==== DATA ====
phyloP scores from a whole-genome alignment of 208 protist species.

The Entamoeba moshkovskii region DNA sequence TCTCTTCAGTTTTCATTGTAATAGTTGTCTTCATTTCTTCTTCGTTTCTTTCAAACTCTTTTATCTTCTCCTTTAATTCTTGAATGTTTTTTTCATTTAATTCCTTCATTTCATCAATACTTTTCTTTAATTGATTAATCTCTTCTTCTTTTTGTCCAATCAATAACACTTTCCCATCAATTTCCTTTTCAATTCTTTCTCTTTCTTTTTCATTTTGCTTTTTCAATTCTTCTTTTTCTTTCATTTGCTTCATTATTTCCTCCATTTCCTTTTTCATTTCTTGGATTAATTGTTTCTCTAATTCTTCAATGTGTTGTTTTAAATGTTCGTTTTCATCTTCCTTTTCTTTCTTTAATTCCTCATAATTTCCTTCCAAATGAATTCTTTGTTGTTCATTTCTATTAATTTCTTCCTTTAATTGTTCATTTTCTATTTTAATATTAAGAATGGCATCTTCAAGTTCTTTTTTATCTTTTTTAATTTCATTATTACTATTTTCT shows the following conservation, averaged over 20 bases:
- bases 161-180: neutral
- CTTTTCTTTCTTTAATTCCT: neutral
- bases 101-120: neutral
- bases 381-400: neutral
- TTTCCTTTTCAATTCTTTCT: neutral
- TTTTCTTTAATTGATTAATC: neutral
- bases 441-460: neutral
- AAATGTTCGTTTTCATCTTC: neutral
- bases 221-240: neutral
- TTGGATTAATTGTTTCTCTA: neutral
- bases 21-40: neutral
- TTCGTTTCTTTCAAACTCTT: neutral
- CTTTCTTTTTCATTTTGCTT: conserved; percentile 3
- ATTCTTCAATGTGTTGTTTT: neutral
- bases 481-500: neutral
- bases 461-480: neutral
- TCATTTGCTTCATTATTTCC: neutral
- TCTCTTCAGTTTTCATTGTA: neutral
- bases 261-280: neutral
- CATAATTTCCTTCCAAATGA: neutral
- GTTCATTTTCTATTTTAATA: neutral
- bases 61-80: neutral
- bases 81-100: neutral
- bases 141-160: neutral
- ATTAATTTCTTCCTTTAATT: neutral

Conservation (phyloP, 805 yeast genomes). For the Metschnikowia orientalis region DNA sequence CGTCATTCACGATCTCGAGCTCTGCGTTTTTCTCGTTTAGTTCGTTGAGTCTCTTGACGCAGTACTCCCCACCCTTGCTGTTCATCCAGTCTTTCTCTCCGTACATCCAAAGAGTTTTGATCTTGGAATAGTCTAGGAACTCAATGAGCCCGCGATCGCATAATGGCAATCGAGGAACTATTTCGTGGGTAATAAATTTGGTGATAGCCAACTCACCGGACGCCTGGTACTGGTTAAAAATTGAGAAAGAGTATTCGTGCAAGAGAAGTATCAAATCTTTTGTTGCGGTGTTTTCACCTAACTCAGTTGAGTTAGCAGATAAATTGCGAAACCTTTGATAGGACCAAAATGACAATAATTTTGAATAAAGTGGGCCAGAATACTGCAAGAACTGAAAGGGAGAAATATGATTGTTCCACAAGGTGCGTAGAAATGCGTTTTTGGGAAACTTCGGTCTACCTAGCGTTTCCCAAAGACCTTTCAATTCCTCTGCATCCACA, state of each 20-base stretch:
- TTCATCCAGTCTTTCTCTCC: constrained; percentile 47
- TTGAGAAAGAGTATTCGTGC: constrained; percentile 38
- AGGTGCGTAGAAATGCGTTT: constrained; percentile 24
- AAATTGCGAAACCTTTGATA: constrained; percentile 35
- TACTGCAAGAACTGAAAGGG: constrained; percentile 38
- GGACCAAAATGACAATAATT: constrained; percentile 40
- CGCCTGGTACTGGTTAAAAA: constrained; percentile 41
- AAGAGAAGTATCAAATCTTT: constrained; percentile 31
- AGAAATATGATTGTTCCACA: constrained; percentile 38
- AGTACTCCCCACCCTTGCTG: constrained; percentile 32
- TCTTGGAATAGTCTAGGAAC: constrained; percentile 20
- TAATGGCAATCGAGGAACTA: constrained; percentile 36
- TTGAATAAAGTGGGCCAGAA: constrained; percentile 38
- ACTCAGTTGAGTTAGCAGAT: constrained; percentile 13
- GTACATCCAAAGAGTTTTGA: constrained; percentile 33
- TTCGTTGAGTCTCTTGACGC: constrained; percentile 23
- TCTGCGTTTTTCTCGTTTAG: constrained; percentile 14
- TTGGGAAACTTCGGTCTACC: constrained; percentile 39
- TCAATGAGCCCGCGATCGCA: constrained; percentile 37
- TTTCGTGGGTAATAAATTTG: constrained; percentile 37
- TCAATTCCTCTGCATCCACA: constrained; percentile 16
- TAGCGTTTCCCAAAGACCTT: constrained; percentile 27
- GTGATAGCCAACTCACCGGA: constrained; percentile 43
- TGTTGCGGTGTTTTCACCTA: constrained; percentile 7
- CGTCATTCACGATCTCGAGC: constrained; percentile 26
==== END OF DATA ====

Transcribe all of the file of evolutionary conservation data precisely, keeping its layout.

phyloP scores from a whole-genome alignment of 208 protist species.

The Entamoeba moshkovskii region DNA sequence TCTCTTCAGTTTTCATTGTAATAGTTGTCTTCATTTCTTCTTCGTTTCTTTCAAACTCTTTTATCTTCTCCTTTAATTCTTGAATGTTTTTTTCATTTAATTCCTTCATTTCATCAATACTTTTCTTTAATTGATTAATCTCTTCTTCTTTTTGTCCAATCAATAACACTTTCCCATCAATTTCCTTTTCAATTCTTTCTCTTTCTTTTTCATTTTGCTTTTTCAATTCTTCTTTTTCTTTCATTTGCTTCATTATTTCCTCCATTTCCTTTTTCATTTCTTGGATTAATTGTTTCTCTAATTCTTCAATGTGTTGTTTTAAATGTTCGTTTTCATCTTCCTTTTCTTTCTTTAATTCCTCATAATTTCCTTCCAAATGAATTCTTTGTTGTTCATTTCTATTAATTTCTTCCTTTAATTGTTCATTTTCTATTTTAATATTAAGAATGGCATCTTCAAGTTCTTTTTTATCTTTTTTAATTTCATTATTACTATTTTCT shows the following conservation, averaged over 20 bases:
- bases 161-180: neutral
- CTTTTCTTTCTTTAATTCCT: neutral
- bases 101-120: neutral
- bases 381-400: neutral
- TTTCCTTTTCAATTCTTTCT: neutral
- TTTTCTTTAATTGATTAATC: neutral
- bases 441-460: neutral
- AAATGTTCGTTTTCATCTTC: neutral
- bases 221-240: neutral
- TTGGATTAATTGTTTCTCTA: neutral
- bases 21-40: neutral
- TTCGTTTCTTTCAAACTCTT: neutral
- CTTTCTTTTTCATTTTGCTT: conserved; percentile 3
- ATTCTTCAATGTGTTGTTTT: neutral
- bases 481-500: neutral
- bases 461-480: neutral
- TCATTTGCTTCATTATTTCC: neutral
- TCTCTTCAGTTTTCATTGTA: neutral
- bases 261-280: neutral
- CATAATTTCCTTCCAAATGA: neutral
- GTTCATTTTCTATTTTAATA: neutral
- bases 61-80: neutral
- bases 81-100: neutral
- bases 141-160: neutral
- ATTAATTTCTTCCTTTAATT: neutral

Conservation (phyloP, 805 yeast genomes). For the Metschnikowia orientalis region DNA sequence CGTCATTCACGATCTCGAGCTCTGCGTTTTTCTCGTTTAGTTCGTTGAGTCTCTTGACGCAGTACTCCCCACCCTTGCTGTTCATCCAGTCTTTCTCTCCGTACATCCAAAGAGTTTTGATCTTGGAATAGTCTAGGAACTCAATGAGCCCGCGATCGCATAATGGCAATCGAGGAACTATTTCGTGGGTAATAAATTTGGTGATAGCCAACTCACCGGACGCCTGGTACTGGTTAAAAATTGAGAAAGAGTATTCGTGCAAGAGAAGTATCAAATCTTTTGTTGCGGTGTTTTCACCTAACTCAGTTGAGTTAGCAGATAAATTGCGAAACCTTTGATAGGACCAAAATGACAATAATTTTGAATAAAGTGGGCCAGAATACTGCAAGAACTGAAAGGGAGAAATATGATTGTTCCACAAGGTGCGTAGAAATGCGTTTTTGGGAAACTTCGGTCTACCTAGCGTTTCCCAAAGACCTTTCAATTCCTCTGCATCCACA, state of each 20-base stretch:
- TTCATCCAGTCTTTCTCTCC: constrained; percentile 47
- TTGAGAAAGAGTATTCGTGC: constrained; percentile 38
- AGGTGCGTAGAAATGCGTTT: constrained; percentile 24
- AAATTGCGAAACCTTTGATA: constrained; percentile 35
- TACTGCAAGAACTGAAAGGG: constrained; percentile 38
- GGACCAAAATGACAATAATT: constrained; percentile 40
- CGCCTGGTACTGGTTAAAAA: constrained; percentile 41
- AAGAGAAGTATCAAATCTTT: constrained; percentile 31
- AGAAATATGATTGTTCCACA: constrained; percentile 38
- AGTACTCCCCACCCTTGCTG: constrained; percentile 32
- TCTTGGAATAGTCTAGGAAC: constrained; percentile 20
- TAATGGCAATCGAGGAACTA: constrained; percentile 36
- TTGAATAAAGTGGGCCAGAA: constrained; percentile 38
- ACTCAGTTGAGTTAGCAGAT: constrained; percentile 13
- GTACATCCAAAGAGTTTTGA: constrained; percentile 33
- TTCGTTGAGTCTCTTGACGC: constrained; percentile 23
- TCTGCGTTTTTCTCGTTTAG: constrained; percentile 14
- TTGGGAAACTTCGGTCTACC: constrained; percentile 39
- TCAATGAGCCCGCGATCGCA: constrained; percentile 37
- TTTCGTGGGTAATAAATTTG: constrained; percentile 37
- TCAATTCCTCTGCATCCACA: constrained; percentile 16
- TAGCGTTTCCCAAAGACCTT: constrained; percentile 27
- GTGATAGCCAACTCACCGGA: constrained; percentile 43
- TGTTGCGGTGTTTTCACCTA: constrained; percentile 7
- CGTCATTCACGATCTCGAGC: constrained; percentile 26